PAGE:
For some incomprehensible reason Michael and I started talking about Jasper Carrott the other day. Do you remember him? He’s a singer, comedian and TV presenter who seemed to be around alot in 80s and 90s. We weren’t fans but realised that we hadn’t seen him on TV in ages and we wondered what had happened to him.
It appears that he was a part owner of a TV production company called Celador. This company was responsible for bringing Who Wants To Be a Millionaire to our screens. Mr Carrott sold his shares for £10 million so probably doesn’t need to work so much any more.
This prompted me to start wondering what had happened to some other big names of the past.
In 1968, I loved Wheels on Fire sung by Julie Driscoll. Not only the song but the whole package of the arrangement and the presentation. Definitely one of my all time favourite hits. But what happened to Julie? She continued singing, on and off, until about 2015. She moved into jazz but doesn’t seem to have achieved the fame and success she had in the late 1960s.
Another hit from 1968 was Those Were The Days sung by Mary Hopkins. I loathed this song and found it’s saccharine music and twee lyrics extremely annoying. But I must have been in a minority as it made No1 in the pop charts without any difficulty. In 1970 Mary Hopkins represented UK in Eurovision coming 2nd with Knock Knock Who’s There? She quit Apple Music, married and had a family. She continued singing with various bands and also solo until 2014. And she released a 50th anniversary version of Those Were the Days in 2018.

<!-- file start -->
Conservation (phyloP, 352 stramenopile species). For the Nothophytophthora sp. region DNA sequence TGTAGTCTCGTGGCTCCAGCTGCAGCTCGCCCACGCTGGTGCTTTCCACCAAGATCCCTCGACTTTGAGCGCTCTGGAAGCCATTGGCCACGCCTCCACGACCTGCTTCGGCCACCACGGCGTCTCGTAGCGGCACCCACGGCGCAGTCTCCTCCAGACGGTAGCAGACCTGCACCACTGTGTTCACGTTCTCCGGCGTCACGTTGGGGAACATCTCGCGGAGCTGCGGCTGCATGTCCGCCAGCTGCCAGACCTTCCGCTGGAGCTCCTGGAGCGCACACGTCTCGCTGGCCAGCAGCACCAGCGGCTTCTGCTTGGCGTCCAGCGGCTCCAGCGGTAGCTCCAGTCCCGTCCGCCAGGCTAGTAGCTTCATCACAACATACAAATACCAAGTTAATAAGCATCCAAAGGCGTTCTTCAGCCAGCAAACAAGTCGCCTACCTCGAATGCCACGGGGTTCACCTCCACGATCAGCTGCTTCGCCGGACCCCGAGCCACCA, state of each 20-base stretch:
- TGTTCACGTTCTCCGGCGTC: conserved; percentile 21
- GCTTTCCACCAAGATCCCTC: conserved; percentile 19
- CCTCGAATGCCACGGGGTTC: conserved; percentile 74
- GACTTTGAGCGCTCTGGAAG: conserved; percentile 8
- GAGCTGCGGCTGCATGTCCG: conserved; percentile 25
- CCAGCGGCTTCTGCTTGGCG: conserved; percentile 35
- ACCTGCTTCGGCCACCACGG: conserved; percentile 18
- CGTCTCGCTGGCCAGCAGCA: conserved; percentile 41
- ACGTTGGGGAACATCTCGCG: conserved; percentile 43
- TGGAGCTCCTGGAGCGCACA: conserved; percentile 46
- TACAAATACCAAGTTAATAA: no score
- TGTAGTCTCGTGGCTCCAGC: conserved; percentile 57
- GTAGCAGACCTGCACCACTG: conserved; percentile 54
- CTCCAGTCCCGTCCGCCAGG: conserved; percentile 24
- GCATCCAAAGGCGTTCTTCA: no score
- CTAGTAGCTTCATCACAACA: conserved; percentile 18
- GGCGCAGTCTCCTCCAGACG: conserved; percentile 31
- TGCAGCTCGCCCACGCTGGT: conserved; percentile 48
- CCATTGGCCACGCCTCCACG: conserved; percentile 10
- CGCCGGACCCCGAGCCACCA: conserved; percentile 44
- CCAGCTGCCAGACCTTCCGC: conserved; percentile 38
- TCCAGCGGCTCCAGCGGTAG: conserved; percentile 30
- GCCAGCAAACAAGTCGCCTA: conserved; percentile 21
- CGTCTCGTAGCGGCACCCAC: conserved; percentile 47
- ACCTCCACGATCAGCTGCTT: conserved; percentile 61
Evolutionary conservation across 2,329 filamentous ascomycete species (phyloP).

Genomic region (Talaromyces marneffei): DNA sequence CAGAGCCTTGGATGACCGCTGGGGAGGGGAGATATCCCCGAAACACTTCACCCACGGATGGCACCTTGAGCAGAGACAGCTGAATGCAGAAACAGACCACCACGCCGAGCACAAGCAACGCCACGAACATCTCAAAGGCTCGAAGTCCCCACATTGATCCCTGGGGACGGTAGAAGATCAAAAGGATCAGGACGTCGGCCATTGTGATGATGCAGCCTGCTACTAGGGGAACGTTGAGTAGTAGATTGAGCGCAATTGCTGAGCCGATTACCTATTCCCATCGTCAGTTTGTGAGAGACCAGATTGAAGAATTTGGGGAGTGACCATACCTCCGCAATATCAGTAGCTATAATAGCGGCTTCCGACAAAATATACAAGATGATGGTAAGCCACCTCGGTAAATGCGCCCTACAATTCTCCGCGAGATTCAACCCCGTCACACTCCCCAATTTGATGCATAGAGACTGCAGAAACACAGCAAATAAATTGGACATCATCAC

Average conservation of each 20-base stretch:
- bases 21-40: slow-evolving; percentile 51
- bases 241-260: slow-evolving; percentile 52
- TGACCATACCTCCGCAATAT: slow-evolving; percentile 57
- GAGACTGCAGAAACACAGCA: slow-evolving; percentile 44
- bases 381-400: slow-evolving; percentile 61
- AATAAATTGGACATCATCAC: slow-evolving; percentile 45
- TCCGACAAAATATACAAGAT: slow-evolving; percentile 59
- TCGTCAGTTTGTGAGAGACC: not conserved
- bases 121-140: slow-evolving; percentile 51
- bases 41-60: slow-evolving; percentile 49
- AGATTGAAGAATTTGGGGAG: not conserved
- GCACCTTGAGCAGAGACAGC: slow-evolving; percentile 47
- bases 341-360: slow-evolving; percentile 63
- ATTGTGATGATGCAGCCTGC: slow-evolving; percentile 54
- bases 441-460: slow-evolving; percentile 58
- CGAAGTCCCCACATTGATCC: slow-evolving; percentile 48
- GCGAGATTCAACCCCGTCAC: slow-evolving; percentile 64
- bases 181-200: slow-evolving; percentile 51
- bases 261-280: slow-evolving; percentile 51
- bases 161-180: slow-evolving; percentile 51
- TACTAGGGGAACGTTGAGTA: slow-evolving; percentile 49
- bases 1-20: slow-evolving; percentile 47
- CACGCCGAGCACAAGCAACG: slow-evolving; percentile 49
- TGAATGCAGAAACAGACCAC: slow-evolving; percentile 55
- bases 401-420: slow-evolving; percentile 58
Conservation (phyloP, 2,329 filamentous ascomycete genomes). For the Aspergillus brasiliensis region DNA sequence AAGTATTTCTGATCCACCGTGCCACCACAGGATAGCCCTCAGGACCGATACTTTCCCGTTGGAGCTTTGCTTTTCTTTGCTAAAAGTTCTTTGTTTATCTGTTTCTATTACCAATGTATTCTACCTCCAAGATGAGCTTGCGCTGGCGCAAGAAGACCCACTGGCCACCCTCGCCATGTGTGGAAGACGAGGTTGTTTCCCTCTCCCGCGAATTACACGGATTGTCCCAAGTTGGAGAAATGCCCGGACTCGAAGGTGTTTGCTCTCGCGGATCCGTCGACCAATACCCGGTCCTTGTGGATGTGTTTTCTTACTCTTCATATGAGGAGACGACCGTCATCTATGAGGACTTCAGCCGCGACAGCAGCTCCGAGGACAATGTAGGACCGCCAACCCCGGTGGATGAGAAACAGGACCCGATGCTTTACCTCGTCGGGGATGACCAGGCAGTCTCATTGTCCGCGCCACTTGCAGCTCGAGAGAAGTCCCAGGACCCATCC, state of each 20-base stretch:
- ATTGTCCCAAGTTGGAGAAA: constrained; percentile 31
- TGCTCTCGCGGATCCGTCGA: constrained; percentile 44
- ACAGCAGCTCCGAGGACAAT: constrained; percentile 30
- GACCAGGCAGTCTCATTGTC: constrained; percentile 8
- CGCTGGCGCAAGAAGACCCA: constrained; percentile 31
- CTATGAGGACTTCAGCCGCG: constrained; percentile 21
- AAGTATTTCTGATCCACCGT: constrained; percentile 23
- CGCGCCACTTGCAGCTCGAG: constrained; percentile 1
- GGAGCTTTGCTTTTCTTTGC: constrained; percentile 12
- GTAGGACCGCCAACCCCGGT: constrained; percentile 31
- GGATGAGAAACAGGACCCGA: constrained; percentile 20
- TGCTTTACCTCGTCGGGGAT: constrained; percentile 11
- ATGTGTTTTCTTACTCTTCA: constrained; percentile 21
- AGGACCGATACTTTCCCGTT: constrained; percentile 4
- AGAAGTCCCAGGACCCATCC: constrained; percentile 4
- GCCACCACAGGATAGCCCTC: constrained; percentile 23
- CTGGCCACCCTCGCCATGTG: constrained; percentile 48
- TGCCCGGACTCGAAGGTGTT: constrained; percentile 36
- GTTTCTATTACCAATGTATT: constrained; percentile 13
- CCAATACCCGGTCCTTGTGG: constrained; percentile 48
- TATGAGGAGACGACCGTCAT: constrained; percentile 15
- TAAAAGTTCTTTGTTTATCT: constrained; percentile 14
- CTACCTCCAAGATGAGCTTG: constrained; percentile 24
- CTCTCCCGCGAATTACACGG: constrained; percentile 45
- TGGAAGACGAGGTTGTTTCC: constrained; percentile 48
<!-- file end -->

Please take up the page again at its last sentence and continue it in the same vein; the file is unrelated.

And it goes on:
I noticed on her Wiki page that in the 1980s Mary sang at the London Palladium with Ralph McTell. You know: Streets of London. When I was at college McTell did a concert for the folk club but I’ve just read that he actually studied for a while at a teacher training college before becoming fed up with it and going into music full time. Now I’m wondering if he was at the same college.
McTell released Streets of London several times before a new version made the big time in 1975 selling millions of copies and winning him the Ivor Novello Award. Since then he’s recorded many, many songs, toured all over the UK and the rest of the globe and remains as popular today as he’s always been.
A bit earlier in the Swinging Sixties, I loved Let’s Dance sung by Chris Montez. Released in 1962 (when it was still really the 1950s as the Swinging Sixties didn’t start until the middle of the decade) the record got to No 2 in the charts. Montez is still singing but moved into ballads and easy listening as he got older. And he’s become a renowned champion of healthy eating and campaigns against obesity too.
I’ve enjoyed finding out what happened to these names from years ago. I’ll probably lookup some more another day.
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